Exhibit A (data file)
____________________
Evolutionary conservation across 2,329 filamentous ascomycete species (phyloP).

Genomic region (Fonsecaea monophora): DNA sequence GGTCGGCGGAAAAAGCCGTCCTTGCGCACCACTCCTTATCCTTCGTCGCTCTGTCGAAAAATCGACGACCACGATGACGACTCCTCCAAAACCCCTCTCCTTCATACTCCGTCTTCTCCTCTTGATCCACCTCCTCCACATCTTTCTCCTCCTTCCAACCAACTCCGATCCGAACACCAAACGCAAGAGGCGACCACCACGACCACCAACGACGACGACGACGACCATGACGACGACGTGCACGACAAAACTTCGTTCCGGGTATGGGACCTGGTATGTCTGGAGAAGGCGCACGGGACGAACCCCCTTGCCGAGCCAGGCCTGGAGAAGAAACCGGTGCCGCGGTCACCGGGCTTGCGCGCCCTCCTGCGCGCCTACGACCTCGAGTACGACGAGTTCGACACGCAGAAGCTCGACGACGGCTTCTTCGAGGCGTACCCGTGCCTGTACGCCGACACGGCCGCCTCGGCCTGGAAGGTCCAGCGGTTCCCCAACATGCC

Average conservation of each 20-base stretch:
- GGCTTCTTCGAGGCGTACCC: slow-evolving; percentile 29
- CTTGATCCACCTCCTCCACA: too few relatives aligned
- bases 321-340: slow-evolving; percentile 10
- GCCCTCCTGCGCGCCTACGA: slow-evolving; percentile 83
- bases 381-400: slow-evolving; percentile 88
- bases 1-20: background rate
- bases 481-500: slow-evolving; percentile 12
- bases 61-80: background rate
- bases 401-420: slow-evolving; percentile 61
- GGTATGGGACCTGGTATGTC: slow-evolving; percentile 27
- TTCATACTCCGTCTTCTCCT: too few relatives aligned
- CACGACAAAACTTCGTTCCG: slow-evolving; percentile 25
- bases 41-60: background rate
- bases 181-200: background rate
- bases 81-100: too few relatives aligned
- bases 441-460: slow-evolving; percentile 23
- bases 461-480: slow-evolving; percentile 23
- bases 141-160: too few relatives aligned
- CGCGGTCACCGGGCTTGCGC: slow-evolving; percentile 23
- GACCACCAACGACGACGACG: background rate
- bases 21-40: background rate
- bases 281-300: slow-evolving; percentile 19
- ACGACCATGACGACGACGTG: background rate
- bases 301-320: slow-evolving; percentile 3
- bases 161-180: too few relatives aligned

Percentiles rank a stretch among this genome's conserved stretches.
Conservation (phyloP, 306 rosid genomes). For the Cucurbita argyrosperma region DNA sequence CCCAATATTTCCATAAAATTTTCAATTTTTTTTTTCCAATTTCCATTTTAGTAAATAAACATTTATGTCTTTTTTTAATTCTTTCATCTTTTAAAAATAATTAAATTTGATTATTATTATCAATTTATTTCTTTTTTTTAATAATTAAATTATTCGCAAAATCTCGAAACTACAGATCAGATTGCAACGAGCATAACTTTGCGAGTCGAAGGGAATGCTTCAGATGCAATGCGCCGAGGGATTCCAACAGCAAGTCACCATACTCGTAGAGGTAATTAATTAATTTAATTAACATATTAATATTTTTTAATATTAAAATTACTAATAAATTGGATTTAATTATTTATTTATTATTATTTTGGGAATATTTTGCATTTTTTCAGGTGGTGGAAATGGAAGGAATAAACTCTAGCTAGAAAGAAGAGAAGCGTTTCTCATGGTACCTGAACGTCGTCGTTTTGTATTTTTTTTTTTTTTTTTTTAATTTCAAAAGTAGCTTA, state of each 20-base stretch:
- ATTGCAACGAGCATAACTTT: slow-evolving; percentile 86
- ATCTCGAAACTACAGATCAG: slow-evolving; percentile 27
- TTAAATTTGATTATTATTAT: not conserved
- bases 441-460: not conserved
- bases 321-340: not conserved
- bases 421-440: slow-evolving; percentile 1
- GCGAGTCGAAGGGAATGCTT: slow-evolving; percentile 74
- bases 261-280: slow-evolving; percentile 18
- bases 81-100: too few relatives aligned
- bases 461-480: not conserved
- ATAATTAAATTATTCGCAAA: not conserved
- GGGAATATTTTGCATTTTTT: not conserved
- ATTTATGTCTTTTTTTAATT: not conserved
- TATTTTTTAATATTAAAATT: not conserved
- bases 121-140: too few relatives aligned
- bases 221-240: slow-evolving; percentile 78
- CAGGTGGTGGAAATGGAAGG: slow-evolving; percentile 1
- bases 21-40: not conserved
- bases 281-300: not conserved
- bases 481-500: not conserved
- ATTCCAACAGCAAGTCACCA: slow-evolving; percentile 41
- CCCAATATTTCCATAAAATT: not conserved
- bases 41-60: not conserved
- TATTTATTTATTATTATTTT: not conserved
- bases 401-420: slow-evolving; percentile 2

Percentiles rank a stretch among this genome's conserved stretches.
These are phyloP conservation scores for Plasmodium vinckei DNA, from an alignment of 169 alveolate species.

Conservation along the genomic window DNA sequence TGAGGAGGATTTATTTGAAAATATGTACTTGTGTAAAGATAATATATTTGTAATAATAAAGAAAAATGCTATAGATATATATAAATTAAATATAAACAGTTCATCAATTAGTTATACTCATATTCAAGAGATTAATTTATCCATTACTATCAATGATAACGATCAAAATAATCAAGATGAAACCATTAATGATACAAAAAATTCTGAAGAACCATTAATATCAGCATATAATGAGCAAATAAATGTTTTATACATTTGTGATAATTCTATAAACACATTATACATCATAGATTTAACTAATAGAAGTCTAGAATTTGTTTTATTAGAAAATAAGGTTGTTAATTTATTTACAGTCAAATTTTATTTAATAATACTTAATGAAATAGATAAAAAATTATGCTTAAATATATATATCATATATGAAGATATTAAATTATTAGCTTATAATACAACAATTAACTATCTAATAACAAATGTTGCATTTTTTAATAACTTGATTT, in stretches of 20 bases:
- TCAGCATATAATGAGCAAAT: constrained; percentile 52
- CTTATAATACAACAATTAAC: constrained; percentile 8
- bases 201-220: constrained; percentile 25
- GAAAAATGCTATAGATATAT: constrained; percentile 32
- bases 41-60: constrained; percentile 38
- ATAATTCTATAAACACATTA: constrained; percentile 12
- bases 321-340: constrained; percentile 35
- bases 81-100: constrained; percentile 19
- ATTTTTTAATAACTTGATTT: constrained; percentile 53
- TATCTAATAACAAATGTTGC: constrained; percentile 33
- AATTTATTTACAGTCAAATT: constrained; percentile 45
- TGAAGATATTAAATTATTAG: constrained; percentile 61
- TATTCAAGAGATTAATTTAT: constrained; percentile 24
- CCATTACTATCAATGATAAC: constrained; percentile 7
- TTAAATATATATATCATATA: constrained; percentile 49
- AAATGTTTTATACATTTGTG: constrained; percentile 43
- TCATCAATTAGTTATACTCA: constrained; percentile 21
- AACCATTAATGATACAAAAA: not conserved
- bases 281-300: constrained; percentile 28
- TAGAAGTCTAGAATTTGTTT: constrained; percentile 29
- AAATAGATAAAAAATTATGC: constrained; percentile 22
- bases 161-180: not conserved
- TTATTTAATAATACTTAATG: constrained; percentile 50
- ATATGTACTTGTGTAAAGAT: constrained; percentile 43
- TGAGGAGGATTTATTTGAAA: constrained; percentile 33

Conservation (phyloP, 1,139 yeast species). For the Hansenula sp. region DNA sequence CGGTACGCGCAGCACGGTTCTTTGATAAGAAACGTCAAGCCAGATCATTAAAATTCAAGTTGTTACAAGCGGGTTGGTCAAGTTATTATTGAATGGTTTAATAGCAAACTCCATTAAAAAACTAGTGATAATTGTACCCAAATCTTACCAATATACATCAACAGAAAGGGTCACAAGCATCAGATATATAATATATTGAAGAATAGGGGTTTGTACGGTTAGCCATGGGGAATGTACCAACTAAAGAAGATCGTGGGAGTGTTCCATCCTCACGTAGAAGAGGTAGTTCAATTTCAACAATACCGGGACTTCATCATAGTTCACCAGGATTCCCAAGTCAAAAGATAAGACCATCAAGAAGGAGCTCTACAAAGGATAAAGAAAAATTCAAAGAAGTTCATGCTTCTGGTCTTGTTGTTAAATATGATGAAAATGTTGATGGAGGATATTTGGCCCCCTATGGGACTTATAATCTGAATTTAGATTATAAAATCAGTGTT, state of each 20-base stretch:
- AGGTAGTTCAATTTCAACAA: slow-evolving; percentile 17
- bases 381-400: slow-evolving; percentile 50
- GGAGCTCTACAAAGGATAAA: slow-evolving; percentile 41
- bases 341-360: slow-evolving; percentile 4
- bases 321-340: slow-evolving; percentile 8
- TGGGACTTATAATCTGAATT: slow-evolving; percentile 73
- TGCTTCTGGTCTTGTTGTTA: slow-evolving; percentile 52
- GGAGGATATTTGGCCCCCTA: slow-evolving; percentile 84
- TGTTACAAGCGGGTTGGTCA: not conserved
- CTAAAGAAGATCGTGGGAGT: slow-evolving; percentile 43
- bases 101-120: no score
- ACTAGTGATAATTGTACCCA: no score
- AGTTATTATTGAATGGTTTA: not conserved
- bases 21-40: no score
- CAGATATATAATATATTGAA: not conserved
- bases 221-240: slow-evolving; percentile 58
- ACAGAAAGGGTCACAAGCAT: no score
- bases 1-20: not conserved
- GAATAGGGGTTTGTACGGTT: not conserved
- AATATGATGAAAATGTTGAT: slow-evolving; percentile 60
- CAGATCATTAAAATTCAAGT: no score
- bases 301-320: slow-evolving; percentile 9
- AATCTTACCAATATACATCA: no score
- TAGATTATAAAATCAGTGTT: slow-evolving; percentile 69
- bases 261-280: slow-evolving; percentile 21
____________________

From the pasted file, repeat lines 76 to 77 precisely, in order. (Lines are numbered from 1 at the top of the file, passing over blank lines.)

- AACCATTAATGATACAAAAA: not conserved
- bases 281-300: constrained; percentile 28